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Researchers at Wits University in South Africa, including Peter Schmid from the University of Zurich, have described the anatomy of a single early hominin in six new studies. Australopithecus sediba was discovered near Johannesburg in 2008. The studies in Science demonstrate how our 2-million-year-old ancestor walked, chewed and moved.
The fossils discovered four years ago in Malapa near Johannesburg show a mixture of primitive features of australopiths and advanced features of later human species. The researchers led by Prof Lee Berger of Wits University are therefore of the opinion that the new species is currently the best candidate for a direct ancestor of our own genus Homo. Researchers are now presenting new studies, including those of Peter Schmid, who taught and did research at the University of Zurich until he retired. Also involved were UZH students Nakita Frater, Sandra Mathews a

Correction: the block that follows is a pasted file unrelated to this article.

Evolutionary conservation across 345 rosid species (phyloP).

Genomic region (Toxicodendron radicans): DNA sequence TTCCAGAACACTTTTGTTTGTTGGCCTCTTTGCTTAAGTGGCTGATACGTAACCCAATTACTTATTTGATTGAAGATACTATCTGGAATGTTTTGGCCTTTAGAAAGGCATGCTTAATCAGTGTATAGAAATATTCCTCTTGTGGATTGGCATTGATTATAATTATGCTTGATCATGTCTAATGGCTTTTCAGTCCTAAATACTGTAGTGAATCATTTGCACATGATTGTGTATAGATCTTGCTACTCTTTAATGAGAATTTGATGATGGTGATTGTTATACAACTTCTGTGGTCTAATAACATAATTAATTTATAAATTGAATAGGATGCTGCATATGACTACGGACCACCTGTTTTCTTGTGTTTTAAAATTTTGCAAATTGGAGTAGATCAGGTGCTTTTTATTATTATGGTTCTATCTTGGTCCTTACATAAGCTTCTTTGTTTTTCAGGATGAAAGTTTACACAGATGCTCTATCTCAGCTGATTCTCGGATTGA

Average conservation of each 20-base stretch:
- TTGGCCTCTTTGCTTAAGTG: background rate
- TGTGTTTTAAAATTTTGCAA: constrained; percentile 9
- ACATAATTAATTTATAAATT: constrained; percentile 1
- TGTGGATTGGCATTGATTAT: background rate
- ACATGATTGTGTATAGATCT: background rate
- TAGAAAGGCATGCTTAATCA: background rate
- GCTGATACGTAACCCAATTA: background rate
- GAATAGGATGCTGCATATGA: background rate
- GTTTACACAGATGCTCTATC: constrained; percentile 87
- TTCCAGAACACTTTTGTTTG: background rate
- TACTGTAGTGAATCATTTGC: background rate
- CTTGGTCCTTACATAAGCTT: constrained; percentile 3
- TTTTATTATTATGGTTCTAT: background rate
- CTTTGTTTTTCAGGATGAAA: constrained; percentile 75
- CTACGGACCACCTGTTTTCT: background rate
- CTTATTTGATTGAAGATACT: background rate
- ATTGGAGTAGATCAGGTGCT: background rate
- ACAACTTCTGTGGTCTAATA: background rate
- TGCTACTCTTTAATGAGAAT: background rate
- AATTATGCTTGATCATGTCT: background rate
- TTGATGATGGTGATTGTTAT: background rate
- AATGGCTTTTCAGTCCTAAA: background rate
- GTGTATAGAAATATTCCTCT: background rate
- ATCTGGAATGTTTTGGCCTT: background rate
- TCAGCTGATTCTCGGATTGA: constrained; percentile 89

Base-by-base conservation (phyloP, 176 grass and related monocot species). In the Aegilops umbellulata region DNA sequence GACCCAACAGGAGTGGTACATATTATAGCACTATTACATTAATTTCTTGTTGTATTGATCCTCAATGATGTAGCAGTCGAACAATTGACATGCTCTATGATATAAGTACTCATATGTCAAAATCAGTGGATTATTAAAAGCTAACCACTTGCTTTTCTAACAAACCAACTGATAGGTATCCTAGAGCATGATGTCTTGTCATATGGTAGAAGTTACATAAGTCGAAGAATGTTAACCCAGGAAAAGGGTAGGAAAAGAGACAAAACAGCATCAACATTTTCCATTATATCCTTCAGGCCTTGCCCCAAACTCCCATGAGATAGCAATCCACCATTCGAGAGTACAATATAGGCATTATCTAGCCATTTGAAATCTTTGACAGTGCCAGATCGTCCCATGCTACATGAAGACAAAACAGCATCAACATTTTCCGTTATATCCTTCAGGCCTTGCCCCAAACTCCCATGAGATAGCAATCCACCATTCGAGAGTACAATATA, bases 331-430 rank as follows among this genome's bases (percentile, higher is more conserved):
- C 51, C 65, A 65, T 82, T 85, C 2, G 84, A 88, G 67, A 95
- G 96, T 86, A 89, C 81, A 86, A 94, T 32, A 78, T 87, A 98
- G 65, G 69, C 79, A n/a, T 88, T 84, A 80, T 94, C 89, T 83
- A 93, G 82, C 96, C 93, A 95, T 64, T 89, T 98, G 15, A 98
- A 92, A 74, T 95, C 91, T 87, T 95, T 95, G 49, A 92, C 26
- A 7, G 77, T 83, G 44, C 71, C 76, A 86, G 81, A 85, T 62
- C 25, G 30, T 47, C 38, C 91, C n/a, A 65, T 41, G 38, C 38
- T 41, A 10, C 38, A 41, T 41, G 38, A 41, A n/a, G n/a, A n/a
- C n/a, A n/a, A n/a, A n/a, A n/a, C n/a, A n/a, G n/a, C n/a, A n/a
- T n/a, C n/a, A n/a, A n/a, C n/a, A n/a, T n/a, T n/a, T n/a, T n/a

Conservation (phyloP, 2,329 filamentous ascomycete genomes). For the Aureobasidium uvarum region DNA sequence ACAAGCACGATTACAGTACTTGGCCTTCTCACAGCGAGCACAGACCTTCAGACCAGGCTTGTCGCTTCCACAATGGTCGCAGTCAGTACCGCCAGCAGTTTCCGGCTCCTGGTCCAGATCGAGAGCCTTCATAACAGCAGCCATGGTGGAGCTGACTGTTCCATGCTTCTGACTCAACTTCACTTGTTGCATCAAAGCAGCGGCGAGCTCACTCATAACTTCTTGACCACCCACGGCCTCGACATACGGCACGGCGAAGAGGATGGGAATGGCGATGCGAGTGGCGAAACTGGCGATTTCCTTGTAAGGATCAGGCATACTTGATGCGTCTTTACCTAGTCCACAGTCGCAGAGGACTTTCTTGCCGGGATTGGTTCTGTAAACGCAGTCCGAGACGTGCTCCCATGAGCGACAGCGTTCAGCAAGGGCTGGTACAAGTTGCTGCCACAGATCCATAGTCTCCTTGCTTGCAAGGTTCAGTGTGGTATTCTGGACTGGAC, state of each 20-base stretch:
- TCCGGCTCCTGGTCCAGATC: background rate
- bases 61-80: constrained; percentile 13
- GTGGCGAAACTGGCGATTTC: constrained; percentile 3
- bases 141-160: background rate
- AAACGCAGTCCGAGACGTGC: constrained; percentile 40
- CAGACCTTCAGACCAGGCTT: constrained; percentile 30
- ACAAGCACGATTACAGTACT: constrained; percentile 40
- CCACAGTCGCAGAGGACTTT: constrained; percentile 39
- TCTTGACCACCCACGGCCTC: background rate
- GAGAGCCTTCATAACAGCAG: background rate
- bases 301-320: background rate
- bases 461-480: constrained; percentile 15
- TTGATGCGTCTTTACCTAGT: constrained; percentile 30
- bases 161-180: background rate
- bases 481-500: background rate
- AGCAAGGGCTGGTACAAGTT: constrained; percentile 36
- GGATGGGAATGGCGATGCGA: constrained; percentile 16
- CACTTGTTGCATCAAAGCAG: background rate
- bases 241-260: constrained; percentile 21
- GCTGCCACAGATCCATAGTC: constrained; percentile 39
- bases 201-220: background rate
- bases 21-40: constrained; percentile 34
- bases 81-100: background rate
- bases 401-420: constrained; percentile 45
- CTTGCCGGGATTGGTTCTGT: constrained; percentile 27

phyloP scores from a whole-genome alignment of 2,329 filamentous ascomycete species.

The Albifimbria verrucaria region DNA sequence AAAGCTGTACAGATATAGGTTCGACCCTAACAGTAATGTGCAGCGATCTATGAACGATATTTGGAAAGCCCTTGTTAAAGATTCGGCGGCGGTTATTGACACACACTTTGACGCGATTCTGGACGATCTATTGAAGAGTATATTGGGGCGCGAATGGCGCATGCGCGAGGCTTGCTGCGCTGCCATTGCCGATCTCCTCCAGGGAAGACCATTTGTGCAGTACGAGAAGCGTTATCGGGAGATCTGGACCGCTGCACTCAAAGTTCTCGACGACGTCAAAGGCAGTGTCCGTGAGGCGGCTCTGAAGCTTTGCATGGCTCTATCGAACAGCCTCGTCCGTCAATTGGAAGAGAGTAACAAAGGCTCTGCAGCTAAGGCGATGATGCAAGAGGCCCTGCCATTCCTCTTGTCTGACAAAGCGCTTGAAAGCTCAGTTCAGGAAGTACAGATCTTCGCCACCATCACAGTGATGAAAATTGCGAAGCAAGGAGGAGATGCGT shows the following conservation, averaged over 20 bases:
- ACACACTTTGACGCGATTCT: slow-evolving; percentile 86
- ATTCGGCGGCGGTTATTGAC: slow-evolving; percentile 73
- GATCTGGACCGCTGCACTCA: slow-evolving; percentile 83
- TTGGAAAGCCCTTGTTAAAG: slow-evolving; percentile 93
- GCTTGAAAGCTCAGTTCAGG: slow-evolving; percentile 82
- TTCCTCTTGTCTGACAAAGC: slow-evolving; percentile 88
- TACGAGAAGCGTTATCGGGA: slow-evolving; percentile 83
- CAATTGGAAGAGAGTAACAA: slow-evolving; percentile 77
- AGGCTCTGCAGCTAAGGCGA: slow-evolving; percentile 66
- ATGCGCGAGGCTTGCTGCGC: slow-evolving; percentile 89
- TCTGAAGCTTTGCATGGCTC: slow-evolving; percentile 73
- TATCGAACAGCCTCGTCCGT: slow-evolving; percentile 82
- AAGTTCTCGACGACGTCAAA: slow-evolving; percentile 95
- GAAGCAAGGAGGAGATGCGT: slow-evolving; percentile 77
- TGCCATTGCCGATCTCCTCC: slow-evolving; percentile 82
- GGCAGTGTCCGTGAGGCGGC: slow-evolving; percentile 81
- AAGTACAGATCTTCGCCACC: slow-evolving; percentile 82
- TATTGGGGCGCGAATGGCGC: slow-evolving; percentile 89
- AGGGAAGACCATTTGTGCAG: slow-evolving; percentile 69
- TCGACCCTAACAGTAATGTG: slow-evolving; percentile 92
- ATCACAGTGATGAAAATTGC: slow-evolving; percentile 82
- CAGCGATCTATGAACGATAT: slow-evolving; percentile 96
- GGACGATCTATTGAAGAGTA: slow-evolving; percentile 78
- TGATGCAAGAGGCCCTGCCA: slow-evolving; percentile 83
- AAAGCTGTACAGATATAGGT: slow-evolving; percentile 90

nd Eveline Weissen.
Schmid has described the remains of Au. sediba‘s thorax. “They show a narrow upper ribcage, as the large apes have such as orangutans, chimpanzees and gorillas,” says Peter Schmid. The human thorax on the other hand is uniformly cylindrical. Along with the largely complete remnants of the pectoral girdle, we see the morphological picture of a conical ribcage with a raised shoulder joint, which looks like a permanent shrug. The less well-preserved elements of the lower thorax on the other hand indicate a slim waist, similar to that of a human being.
Conical ribcage makes it difficult to swing arms when walking